Members of the Islamist Militant Group Boko Haram
I read with great interest Easton’s essay on how the U. S. Marine Corps should seek to learn from the twin failures in Iraq and Afghanistan. I think Easton makes several excellent points. If the Marine Corps were actually interested in learning from defeat and improving its capability to fight future wars, it would undertake the program Easton advocates. Unfortunately, the Marine Corps – like the other services – has no serious interest in capturing the lessons of these wars, so little of importance is likely to occur.
There are several reasons our recent wars get so little attention. Perhaps it is because neither Iraq nor Afghanistan were existential crises for the United States. Both wars were certainly long and painful (particularly to the relatively small percentage of the population that served), but Islamic extremists, though still a threat, cannot destroy the United States. Given the relatively low stakes, it is not surprising that abject failure – while difficult to watch for those who served – has garnered so little attention in the military establishment itself.
Senior military leaders long ago shifted their primary focus to deterring China. Rather than reflect on their failures, our generals and admirals have been busy finding new enemies to justify their respective service’s budget. Inside the Pentagon, if you talk about war, you are neither right nor wrong; you are irrelevant - unless you are talking about the budget war. In mid-2014, I vividly recall a number of Marine Corps general officers proudly reminding a room full of soon-to-be commanders that the Marine Corps was the only service larger than it had been on 10 September 2001. The Global War on Terror had led to cuts in Air Force and Navy budgets. Even the U. S. Army had decreased in size. Each general had the same message: Of all the services, only the Marine Corps had grown in end strength. Long before the sad endgame in Afghanistan, the war itself had become an afterthought, with the Pentagon increasingly focused on China. To ensure its budget did not cut as priorities changed, the Marine Corps followed suit.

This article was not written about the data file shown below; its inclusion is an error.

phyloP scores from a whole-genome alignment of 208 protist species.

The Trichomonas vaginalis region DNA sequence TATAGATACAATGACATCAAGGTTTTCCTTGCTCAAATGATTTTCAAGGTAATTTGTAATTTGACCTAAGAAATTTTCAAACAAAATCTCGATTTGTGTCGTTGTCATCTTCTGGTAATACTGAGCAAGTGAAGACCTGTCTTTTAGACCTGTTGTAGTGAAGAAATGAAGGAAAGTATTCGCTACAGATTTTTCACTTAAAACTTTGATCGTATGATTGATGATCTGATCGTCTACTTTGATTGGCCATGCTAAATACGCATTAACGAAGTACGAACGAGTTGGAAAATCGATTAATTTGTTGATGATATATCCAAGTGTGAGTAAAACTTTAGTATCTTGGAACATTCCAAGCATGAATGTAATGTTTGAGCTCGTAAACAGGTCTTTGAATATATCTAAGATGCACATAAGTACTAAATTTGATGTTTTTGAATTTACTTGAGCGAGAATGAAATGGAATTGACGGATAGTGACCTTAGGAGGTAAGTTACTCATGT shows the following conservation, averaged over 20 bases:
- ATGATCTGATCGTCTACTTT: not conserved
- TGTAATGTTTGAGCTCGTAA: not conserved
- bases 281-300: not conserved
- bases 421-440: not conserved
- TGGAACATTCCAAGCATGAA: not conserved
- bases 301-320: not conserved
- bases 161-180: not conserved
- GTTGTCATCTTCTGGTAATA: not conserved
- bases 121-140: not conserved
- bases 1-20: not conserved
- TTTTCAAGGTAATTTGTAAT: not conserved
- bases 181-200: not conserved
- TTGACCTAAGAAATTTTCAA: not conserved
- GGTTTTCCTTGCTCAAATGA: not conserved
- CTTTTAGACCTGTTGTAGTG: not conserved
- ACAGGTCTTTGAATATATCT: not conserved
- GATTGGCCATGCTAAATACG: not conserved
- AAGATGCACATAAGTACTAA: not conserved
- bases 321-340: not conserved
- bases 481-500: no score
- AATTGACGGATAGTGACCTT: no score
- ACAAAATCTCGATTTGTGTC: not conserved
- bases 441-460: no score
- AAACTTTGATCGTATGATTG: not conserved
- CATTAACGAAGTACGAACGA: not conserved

The Battle of the Budgets
And what of China? China is certainly a competitor with which the United States must reckon, but since China is a nuclear power, this competition should never be permitted to become armed conflict. Any armed conflict between the U. S. and China automatically leads to the potential for escalation, which could lead to nuclear war. Such a possibility is unthinkable. War between the United States and China would be a catastrophe for both. So, why are the U. S. Armed Forces focused on China? Because that is where the money is. War with China would require aircraft carriers, stealth fighters, and other expensive, exquisite weapons systems. Such weapons programs require big budgets for each of the services.
The F-35, a plan suited for conventional war, is the costliest weapon ever built.
If war with China is unlikely, what is the Marine Corps’ proper role? Although the Marine Corps should be able to fight across the spectrum of conflict, Fourth Generation wars (4GW) are the most likely conflicts Marines will be called upon to fight. 4GW differs from past conflicts in terms of who fights and what they fight for. Iraq and Afghanistan were Fourth Generation wars. The Marine Corps has a great deal to learn from these conflicts if there is any chance of avoiding more gut-wrenching defeats in the future.
Easton’s recommendations for how to learn the lessons Iraq and Afghanistan have to teach are excellent, but they are highly unlikely to be adopted. Easton misunderstands the Marine Corps’ (and the entire defense establishment’s) motivation. The goal is no longer to win our nation’s wars; our generals have failed repeatedly since the end of World War II with no repercussions. The objective is to preserve the institution. That means money - and lots of it. If Marine Corps leaders were truly concerned about preparing for future conflicts, there would be an earnest effort to learn from our defeats in Iraq and Afghanistan, as they represent the kinds of 4GW conflicts the Corps is likely to face in the future. Ignoring failure to focus on China is a telling indication that Marine Corps leaders true interest is is budget politics, not warfighting.
Author Bio: LtCol Thiele served in the Marine Corps 26 years, including as a light armored reconnaissance platoon and company commander, an instructor at The Basic School and Expeditionary Warfare School, and as the executive officer of the School of Infantry-West, from which he retired.